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Thorpy Pulse Doppler Review

Thorpy Pulse Doppler Review

Deep functionality yields seemingly infinite phase colors.

Almost infinite phase-shaping power. Impressive build quality.

Controls can feel too sensitive and interactive at times. Steep learning curve.


Thorpy Pulse Doppler


One of the most satisfying developments of the boutique pedal age is the quality and attention to detail we see from the best small builders. Another benefit is the leeway for small-batch builders to play mad scientist and build for tastes and creative tendencies that fall outside the mainstream.

Thorpy delivers a tip-top quality phaser/vibrato that is both practical and experimentally aligned with the all-analog Pulse Doppler. Inspired in some measure by the UniVibe and David Gilmour's custom-built Doppola rotary speaker, it's a phase nerd's dream—with functions for inverting phase notches, high-pass filtering, and an interactive control set that is complex, but which yields seemingly infinite micro-shades of phase. The merits of this deep functionality may elude casual one-knob phaser fans. But it will open up whole planes of possibility for detail-oriented sound sculptors, engineers, and producers, and players that relish the hunt for lush and off-kilter modulation tones.

Thorpy Pulse Doppler Review by premierguitar

All tracks are a Fender Telecaster through a black-panel Fender Tremolux and Universal Audio OX with tweed Deluxe and AC30 cabinet emulations. All modulation generated by Thorpy Pulse Doppler.

Control Freak

While there is appeal in a stupidly simple phaser, using one regularly tends to reveal the homogeneity in its modulation colors. The Pulse Doppler's control set, however, is most certainly conceived to avoid sameness. Apart from the vibrato switch—which removes the dry signal—and the wet/dry blend, rate, and depth knobs, the controls are somewhat unorthodox.

The enhance control, which emphasizes resonant peaks by feeding phased signal back into the circuit, will be familiar to phaser users that have evolved beyond the caveman stage. But other controls take more time and practice to sort. The manual knob is the trickiest of these. In simple terms, it enables you to shift notch filter frequency emphasis. In practice, it's much harder to pin down, and it can drastically affect output level and phase intensity, depending on where you situate the other controls. For most players, the noon position, which yields the fullest phase effects, will be the best place to start. But it's illuminating to turn down the depth entirely and sweep through the manual control's range to see how it shifts frequency emphasis. Once mastered, it can help sculpt unusual and mix-specific phase sounds.

Though the Thorpy can feel temperamental in the get-to-know-you stage, it's easy to find varied and harmonically complex conventional phase textures.

The dual/figure 8 toggle is another source of mystery at first. In the figure 8 position, it inverts filter notches so they move in opposition to each other instead of in sync. At many manual settings, this results in a smoother, clearer phase sound that seems to foreground the dry signal. But at manual settings that emphasize higher frequency notches, that relationship is inverted, and this position yields more intense throbs.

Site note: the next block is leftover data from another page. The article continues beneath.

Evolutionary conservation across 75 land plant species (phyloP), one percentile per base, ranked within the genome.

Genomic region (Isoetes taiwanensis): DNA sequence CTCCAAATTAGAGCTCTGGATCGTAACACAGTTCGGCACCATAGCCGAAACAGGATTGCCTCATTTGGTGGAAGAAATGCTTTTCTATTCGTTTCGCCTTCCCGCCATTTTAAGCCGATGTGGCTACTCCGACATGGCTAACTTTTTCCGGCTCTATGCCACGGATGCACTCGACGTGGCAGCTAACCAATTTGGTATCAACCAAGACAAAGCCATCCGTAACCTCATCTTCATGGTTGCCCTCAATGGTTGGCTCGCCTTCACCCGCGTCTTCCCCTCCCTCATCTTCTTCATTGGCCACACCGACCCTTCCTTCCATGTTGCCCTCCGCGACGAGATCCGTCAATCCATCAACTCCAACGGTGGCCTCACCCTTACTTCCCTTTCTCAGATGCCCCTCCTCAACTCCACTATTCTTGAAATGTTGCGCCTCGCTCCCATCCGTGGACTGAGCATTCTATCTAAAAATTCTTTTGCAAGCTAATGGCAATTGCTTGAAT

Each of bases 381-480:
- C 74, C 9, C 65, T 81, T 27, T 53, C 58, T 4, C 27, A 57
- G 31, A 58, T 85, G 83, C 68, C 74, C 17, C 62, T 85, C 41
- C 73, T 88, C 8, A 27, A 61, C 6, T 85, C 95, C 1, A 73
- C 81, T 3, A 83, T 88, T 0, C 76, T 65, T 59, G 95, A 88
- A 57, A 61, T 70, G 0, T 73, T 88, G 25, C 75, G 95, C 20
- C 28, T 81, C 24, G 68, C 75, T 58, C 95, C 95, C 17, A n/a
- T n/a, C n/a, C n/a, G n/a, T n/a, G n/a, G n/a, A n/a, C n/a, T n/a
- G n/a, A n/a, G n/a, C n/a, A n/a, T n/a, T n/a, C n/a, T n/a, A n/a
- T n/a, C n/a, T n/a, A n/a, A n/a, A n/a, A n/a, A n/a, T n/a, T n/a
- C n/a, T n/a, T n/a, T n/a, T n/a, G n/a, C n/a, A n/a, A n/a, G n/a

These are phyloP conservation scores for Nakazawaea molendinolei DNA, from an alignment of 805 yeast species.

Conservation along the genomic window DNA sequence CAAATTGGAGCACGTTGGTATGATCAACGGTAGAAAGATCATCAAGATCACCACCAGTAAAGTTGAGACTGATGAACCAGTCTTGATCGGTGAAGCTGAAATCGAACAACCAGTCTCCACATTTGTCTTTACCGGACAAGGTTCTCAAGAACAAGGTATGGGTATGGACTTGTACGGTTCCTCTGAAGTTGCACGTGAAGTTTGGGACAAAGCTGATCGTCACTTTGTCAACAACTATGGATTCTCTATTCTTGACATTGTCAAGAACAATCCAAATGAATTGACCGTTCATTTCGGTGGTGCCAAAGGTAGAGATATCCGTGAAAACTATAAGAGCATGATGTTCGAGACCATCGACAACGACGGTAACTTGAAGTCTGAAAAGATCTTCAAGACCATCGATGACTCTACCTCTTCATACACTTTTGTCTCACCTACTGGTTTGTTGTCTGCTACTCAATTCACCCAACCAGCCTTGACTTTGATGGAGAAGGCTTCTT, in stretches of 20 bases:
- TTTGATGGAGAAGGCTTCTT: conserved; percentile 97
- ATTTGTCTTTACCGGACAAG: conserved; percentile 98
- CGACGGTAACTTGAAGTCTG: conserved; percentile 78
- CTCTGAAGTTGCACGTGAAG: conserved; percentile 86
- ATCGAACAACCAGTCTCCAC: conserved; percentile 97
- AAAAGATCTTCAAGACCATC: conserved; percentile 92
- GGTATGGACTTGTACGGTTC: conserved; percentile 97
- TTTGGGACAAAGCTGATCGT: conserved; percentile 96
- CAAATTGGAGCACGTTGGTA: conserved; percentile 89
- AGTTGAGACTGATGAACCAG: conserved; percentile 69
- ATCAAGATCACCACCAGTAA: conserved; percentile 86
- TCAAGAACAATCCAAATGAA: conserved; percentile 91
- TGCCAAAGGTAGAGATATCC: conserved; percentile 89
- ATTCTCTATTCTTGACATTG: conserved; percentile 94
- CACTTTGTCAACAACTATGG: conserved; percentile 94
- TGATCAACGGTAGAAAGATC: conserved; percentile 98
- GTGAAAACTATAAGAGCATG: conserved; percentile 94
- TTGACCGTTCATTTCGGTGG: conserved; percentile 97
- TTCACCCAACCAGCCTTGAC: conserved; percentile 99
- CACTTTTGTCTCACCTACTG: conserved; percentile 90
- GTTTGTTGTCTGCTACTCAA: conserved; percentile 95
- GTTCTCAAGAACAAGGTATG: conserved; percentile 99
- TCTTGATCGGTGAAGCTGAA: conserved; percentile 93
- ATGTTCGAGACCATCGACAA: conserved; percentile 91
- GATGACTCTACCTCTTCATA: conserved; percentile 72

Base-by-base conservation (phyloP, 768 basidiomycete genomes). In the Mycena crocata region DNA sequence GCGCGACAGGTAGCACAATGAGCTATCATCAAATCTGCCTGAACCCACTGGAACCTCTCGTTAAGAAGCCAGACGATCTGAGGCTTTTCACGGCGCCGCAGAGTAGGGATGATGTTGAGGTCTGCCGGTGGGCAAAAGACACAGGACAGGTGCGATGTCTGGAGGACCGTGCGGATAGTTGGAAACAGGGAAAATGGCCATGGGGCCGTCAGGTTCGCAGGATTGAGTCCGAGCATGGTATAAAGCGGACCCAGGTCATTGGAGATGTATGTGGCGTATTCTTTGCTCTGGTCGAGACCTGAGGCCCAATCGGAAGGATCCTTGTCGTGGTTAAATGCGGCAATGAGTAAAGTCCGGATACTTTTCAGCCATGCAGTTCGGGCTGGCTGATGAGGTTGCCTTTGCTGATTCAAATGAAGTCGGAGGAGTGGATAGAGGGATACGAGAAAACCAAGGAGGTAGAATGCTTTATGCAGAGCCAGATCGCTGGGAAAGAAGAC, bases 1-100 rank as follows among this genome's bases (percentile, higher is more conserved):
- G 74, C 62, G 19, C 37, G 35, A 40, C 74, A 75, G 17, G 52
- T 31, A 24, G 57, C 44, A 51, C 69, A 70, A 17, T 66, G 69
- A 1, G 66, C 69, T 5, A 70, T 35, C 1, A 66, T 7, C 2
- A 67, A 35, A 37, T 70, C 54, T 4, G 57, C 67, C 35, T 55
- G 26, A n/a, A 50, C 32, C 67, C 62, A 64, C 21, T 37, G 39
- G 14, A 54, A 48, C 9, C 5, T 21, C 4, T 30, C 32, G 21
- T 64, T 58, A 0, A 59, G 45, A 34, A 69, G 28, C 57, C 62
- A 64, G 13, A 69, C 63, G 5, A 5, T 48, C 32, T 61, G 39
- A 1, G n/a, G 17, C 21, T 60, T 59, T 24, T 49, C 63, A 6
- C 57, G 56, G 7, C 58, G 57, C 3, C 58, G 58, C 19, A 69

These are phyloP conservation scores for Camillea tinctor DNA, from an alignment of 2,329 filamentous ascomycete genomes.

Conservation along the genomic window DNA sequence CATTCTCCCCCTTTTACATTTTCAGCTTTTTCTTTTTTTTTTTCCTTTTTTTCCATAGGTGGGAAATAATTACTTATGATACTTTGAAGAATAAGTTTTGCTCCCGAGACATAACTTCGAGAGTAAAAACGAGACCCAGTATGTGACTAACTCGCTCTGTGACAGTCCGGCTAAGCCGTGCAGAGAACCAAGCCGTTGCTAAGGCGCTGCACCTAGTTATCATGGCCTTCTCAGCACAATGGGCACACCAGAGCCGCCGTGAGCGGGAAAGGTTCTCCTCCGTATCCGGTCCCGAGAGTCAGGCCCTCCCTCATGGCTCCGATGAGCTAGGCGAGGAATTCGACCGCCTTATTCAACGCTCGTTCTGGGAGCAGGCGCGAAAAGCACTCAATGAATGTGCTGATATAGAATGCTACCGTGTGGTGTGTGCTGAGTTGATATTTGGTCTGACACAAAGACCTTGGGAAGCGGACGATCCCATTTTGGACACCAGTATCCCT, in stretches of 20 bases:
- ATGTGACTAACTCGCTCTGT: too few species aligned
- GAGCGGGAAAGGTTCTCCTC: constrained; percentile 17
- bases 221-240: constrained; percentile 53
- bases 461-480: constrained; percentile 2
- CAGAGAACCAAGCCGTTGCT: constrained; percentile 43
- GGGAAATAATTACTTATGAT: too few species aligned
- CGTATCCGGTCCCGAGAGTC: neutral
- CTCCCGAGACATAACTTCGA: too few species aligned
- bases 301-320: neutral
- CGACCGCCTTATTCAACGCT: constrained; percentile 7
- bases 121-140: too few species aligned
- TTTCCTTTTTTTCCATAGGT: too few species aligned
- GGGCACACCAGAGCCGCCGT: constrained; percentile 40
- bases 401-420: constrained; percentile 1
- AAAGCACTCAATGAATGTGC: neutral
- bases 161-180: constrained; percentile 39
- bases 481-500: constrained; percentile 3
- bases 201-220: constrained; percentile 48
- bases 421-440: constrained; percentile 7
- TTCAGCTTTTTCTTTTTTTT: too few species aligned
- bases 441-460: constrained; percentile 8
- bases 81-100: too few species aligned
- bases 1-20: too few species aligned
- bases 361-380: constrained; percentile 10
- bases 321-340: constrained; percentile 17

The 3-position invert/pulse/normal switch yields more predictable results. At modest depth, blend, and rate settings, the invert position produces more syrupy and elastic phase textures that are both cohesive and trippy, while the normal setting creates harder, almost percussive pulses from within a more natural, full-spectrum voice. Thorpy attributes these differences to the straight and phase-shifted waveforms being in phase in normal mode and out of phase in inverted mode. The pulse position, meanwhile, acts as a high-pass filter, yielding highly focused modulations that can be fashioned into intense tremolo-like textures—particularly at high depth and wet blend settings.

Though the Thorpy can feel temperamental in the get-to-know-you stage, it's still easy to find varied and harmonically complex conventional phase textures. But because the controls all have very wide range, it's important to start with conservative settings. And exploring the wet/dry blend, feedback, and depth controls within the lower half or lower third of their ranges reveals many deep, immersive, and familiar phase tones.

The Verdict

The Pulse Doppler is an extremely powerful phase tool. Once you master its highly interactive and sensitive controls and get a feel for its more unconventional functionality, the possible tones, musical applications, and creative prompts become myriad and thrilling. If you intend to use the Pulse Doppler in a live context, you'll want to put in the time to learn it backward and forward. Very small alterations to the highly sensitive controls can shift the phase texture drastically. And without preset capabilities, you'll need to mark your favorite settings very carefully or have a pretty precise and unfailing memory. The upside is that all this range means that you can readily move from deep, liquid variations of familiar phase tones to intense and weird modulation colors that can make a pedestrian riff unforgettable. Gigging players may want to seek simpler solutions, but as a creative studio tool, the Pulse Doppler is a phaser with few rivals.